An estate planning is a must for everyone to secure your loved ones and to ensure that assets are properly dispensed to the heirs without a loss of wealth. Hence, in order to refrain from probate, estate planning is essential so that your wealth and belongings must be dispensed to your inheritors on time without wastage of money.

Probate is known as the method of verification of a dead person’s last will, to verify no one is contesting it, and giving judgment over any disputes and dues over the estate. Probate is done in the court of the state where the person was residing at the time of death.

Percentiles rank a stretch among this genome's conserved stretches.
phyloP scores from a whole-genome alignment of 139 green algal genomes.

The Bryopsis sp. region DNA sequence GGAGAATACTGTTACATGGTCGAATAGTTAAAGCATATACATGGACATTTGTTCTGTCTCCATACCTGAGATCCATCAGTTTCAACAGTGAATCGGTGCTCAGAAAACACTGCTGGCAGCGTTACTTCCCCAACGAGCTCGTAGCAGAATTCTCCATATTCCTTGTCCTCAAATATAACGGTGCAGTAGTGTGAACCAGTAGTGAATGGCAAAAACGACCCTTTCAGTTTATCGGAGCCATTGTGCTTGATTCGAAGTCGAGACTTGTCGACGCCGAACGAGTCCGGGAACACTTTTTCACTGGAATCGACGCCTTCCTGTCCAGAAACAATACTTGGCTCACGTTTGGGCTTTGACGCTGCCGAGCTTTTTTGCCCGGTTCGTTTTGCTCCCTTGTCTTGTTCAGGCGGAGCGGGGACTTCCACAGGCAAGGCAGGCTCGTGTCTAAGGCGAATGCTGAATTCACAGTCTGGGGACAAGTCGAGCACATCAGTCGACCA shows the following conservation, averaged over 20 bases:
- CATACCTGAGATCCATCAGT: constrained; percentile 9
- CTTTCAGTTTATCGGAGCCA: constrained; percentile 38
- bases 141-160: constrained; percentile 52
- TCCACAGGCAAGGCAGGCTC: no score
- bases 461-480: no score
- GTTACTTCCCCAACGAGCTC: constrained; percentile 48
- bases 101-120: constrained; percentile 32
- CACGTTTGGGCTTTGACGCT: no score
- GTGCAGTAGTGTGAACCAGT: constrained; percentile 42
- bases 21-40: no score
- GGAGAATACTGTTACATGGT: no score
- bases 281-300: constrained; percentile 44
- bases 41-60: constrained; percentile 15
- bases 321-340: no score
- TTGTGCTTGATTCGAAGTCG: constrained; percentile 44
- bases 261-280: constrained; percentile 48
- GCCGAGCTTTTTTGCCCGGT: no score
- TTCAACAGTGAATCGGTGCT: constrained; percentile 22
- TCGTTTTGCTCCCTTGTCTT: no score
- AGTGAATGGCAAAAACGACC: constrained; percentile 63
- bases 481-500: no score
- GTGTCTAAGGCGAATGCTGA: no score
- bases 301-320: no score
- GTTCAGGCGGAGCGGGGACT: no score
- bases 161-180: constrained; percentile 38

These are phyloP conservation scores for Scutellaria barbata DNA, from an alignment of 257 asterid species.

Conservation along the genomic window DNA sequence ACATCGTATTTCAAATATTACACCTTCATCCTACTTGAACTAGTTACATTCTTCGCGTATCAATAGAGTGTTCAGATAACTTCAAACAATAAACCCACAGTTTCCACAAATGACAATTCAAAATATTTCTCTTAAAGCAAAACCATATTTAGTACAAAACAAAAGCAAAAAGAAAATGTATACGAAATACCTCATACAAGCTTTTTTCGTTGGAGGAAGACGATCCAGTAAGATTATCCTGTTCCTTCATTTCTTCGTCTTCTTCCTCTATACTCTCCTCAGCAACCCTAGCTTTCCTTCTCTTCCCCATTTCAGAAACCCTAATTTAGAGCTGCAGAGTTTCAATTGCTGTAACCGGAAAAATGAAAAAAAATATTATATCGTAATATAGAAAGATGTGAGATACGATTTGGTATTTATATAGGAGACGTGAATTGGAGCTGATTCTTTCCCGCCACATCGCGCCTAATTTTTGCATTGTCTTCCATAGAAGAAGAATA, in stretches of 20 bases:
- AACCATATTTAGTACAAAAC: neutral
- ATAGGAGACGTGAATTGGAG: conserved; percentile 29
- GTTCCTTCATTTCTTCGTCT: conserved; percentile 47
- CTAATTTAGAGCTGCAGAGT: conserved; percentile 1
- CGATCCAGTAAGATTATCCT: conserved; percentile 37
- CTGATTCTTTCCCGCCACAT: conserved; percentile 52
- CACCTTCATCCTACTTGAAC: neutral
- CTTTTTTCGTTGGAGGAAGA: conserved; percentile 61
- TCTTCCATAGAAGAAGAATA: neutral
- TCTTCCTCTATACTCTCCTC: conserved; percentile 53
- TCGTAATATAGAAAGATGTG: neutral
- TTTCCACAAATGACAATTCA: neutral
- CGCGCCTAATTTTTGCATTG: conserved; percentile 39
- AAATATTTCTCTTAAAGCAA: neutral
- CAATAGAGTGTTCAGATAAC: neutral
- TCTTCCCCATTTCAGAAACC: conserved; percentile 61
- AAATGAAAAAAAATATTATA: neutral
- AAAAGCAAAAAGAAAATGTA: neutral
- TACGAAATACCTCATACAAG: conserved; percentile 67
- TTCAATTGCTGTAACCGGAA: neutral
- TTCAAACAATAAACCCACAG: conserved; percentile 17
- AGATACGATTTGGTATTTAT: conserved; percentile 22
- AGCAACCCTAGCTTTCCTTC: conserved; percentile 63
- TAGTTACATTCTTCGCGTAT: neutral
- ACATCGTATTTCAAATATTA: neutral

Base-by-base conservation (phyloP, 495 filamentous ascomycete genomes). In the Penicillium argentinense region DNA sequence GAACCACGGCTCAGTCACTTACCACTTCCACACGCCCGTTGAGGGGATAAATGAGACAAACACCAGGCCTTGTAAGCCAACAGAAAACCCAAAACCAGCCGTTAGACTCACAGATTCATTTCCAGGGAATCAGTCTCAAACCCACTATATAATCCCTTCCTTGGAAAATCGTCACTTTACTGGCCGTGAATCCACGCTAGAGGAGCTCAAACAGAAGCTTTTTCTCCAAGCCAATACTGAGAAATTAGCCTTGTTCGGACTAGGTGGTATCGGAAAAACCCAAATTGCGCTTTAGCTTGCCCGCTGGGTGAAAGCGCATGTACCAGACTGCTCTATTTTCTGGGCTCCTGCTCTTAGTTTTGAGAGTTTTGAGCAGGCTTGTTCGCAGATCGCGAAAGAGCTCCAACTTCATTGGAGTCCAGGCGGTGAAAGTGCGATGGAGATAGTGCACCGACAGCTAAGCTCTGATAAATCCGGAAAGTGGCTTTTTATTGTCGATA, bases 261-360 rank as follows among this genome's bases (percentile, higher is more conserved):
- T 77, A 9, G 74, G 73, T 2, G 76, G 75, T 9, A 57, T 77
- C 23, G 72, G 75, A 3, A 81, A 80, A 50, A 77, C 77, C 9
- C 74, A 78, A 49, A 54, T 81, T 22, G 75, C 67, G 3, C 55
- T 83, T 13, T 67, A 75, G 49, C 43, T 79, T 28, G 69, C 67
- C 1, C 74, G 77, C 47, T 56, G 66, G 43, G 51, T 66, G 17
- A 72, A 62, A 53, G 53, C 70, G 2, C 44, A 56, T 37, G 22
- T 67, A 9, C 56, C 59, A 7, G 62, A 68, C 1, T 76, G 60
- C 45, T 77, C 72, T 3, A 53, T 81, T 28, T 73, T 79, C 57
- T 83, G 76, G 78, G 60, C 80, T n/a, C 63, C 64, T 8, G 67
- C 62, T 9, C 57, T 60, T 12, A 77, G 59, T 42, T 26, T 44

How to avoid unnecessary probate?

In the absence of a valid will which is known as intestacy, the estate needs to pass through the state intestacy law which provides half of the assets to the surviving partner while the rest is divided between the children. If a will is left by the deceased person, then also, the will need to pass through probate which provides a chance to challenge the will, check the validity of the will while questioning the mental ability of the deceased person.

May it be either of the reason the proceedings consume a lot of time and money which need to be paid by your inheritors. Also, the property is frozen until the court provides its judgment over the estate distribution. As mentioned the probate takes place irrespective of the fact that you have a will or not, hence, it is advised to look for other methods to help your heirs avoid probate.